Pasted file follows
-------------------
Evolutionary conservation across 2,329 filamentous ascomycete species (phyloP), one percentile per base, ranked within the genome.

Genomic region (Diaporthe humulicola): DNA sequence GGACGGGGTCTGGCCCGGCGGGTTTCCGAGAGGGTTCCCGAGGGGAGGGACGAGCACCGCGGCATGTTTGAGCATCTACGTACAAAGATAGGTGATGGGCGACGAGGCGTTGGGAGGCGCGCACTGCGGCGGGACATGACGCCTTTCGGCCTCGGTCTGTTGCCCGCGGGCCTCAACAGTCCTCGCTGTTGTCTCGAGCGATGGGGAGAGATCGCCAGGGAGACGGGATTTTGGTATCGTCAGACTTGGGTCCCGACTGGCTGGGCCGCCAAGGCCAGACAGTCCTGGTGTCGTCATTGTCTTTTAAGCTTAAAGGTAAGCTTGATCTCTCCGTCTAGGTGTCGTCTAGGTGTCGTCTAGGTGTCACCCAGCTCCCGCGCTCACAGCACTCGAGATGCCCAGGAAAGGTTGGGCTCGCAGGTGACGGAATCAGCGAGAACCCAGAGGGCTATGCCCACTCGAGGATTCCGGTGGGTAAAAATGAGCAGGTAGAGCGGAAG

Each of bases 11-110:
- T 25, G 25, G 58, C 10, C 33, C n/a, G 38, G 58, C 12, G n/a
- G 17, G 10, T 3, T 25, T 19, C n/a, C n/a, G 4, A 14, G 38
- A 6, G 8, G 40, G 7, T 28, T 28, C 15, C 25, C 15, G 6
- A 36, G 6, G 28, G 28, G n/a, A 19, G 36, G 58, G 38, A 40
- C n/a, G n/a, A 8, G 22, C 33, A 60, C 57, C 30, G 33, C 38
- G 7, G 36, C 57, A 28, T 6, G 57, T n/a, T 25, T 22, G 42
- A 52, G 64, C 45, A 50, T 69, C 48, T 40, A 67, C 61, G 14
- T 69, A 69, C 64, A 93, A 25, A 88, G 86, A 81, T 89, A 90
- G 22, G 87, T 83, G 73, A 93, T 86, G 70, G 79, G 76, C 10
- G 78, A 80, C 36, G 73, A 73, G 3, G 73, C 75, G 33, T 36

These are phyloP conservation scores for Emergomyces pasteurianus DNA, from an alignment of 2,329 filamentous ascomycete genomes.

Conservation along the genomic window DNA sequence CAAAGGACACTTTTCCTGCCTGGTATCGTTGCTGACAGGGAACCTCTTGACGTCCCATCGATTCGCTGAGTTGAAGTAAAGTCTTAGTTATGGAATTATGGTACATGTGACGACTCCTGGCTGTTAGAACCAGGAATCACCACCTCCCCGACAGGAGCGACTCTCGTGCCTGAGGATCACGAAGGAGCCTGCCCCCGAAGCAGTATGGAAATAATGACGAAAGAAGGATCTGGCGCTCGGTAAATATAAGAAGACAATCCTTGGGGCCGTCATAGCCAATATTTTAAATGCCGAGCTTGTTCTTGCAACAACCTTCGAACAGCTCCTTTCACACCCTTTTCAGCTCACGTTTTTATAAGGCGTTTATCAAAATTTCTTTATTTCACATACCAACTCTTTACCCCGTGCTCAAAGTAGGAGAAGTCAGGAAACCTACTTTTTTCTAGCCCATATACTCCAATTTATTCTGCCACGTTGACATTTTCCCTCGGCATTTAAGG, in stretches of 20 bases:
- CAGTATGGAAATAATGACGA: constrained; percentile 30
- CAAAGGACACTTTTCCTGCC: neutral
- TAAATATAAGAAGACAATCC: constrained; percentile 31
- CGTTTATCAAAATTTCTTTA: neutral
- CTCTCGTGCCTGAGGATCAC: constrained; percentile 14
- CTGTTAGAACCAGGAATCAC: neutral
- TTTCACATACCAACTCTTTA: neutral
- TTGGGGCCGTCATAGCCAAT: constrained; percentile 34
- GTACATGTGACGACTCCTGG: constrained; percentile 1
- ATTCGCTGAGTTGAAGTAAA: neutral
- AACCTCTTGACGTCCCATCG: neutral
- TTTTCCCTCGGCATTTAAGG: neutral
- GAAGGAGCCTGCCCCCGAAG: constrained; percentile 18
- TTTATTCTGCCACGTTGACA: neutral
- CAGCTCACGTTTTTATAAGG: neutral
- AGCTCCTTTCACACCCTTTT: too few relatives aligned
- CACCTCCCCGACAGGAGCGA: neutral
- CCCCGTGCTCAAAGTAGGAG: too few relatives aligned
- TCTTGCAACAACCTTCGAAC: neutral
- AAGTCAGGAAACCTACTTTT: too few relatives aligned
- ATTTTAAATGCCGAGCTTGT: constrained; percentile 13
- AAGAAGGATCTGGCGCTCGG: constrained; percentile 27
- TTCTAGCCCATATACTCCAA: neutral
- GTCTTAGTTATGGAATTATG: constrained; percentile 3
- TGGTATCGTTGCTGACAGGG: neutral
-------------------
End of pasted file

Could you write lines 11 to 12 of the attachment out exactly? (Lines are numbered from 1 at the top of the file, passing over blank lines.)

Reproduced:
- T 69, A 69, C 64, A 93, A 25, A 88, G 86, A 81, T 89, A 90
- G 22, G 87, T 83, G 73, A 93, T 86, G 70, G 79, G 76, C 10